Mirror Earth: The Search for Our Planet's Twin

Mirror Earth: The Search for Our Planet's Twin

by Michael D. Lemonick
     
 

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In the mid-1990s, astronomers made history when they detected three planets orbiting stars in the Milky Way. The planets were nothing like Earth, however: They were giant gas balls like Jupiter or Saturn. More than five hundred planets have been found since then, yet none of them could support life.

Now, armed with more powerful technology, planet hunters

Overview

In the mid-1990s, astronomers made history when they detected three planets orbiting stars in the Milky Way. The planets were nothing like Earth, however: They were giant gas balls like Jupiter or Saturn. More than five hundred planets have been found since then, yet none of them could support life.

Now, armed with more powerful technology, planet hunters are racing to find a true twin of Earth. Science writer Michael D. Lemonick has unique access to these exoplaneteers, as they call themselves, and Mirror Earth unveils their passionate quest. Geoff Marcy, at the University of California, Berkeley, is the world’s most successful planet hunter, having found two of the first three extra-solar planets. Bill Borucki, at the NASA Ames Research Center, struggled for more than a decade to launch the Kepler mission—the only planet finder, human or machine, to beat Marcy’s record. David Charbonneau, at Harvard, realized that Earths would be much easier to find if he looked at tiny stars called M-dwarfs rather than stars like the Sun—and that he could use backyard telescopes to find them!

Unlike those in other races, the competing scientists actually consult and cooperate with one another. But only one will be the first to find Earth’s twin. Mirror Earth is poised to narrate this historic event as the discovery is made.

Editorial Reviews

Publishers Weekly
Science writer Lemonick (The Georgian Star) offers readers an informal and accessible view into the work of “exoplaneteers”: astronomers dedicated to searching out not just planets orbiting distant worlds, but “Mirror Earths,” Earth-like planets that might harbor life. It’s not an easy task. Distance and stellar brightness relative to the exoplanets make them difficult to see directly. Astronomers must rely on techniques like measuring how much a star’s brightness dims as a planet passes in front of it, or how much the star appears to “wobble” due to the gravitational attraction between it and an orbiting planet. Lemonick introduces planet-hunting pioneers like mild-mannered Bill Borucki, indefatigable Geoff Marcy, former cosmologist Sara Seager, and nurse-turned-astrophysicist Debra Fischer, revealing personalities as well as research frustrations and successes. Exoplanets, it turns out, aren’t really rare at all; they’re just nothing like what we expected to find. Most are more like hot Jupiters than cozy Earths. Discoveries also raise questions about what habitable means; after all, there’s no rule that says life must be Earth-like. Today’s exoplanet discoveries are building the foundation for learning just what kind of life is possible out there. B&w illus. Agent: Cynthia Cannell, Cynthia Cannell Literary Agency. (Oct.)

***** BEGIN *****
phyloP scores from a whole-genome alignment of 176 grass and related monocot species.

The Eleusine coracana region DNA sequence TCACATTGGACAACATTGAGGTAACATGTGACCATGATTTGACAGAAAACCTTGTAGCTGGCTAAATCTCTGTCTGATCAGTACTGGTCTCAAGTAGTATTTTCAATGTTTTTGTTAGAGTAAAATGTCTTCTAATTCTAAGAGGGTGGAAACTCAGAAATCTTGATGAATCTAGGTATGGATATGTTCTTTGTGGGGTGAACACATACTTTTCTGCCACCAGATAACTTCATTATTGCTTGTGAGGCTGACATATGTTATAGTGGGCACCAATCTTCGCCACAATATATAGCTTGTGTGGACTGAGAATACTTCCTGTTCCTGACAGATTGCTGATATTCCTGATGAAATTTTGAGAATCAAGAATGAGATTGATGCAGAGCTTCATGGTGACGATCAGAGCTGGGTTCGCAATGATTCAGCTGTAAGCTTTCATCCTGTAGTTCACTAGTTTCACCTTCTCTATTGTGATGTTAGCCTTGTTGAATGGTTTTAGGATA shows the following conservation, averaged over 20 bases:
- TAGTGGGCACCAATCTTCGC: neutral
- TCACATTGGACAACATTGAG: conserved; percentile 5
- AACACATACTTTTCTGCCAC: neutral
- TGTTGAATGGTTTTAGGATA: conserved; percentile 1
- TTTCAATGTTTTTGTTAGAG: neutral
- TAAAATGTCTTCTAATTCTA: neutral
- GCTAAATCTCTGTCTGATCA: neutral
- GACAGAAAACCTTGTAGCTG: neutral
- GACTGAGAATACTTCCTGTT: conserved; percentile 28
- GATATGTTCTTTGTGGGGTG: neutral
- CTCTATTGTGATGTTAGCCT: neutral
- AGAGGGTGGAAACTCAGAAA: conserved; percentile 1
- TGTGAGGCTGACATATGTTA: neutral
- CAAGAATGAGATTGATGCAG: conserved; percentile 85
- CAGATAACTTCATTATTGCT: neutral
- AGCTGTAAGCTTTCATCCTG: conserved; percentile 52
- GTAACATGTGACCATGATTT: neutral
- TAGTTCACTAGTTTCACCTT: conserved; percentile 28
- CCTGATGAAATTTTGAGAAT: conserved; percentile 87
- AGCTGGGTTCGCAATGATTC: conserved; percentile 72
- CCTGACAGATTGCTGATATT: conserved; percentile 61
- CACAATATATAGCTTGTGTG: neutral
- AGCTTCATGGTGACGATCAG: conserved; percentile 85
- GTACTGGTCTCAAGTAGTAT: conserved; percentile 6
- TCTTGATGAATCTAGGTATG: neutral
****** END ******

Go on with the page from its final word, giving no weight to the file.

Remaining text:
From the Publisher

“In Mirror Earth, Michael Lemonick describes what may be the single most important quest in science, the search for Earthlike planets around other stars--and thus for alien life itself. He's immersed himself in the science and in the personalities, the rivalries and dreams of the players, and accomplished a great piece of nonfiction writing. I love this book and love the quest.” —Richard Preston

“As a science writer, I was thrilled by Mirror Earth's account of cutting edge astronomical research and discovery. As a twin, I was moved by this touching and poignant tale of humanity's yearning for cosmic companionship.” —Margaret Wertheim, author of Pythagoras' Trousers and Physics on the Fringe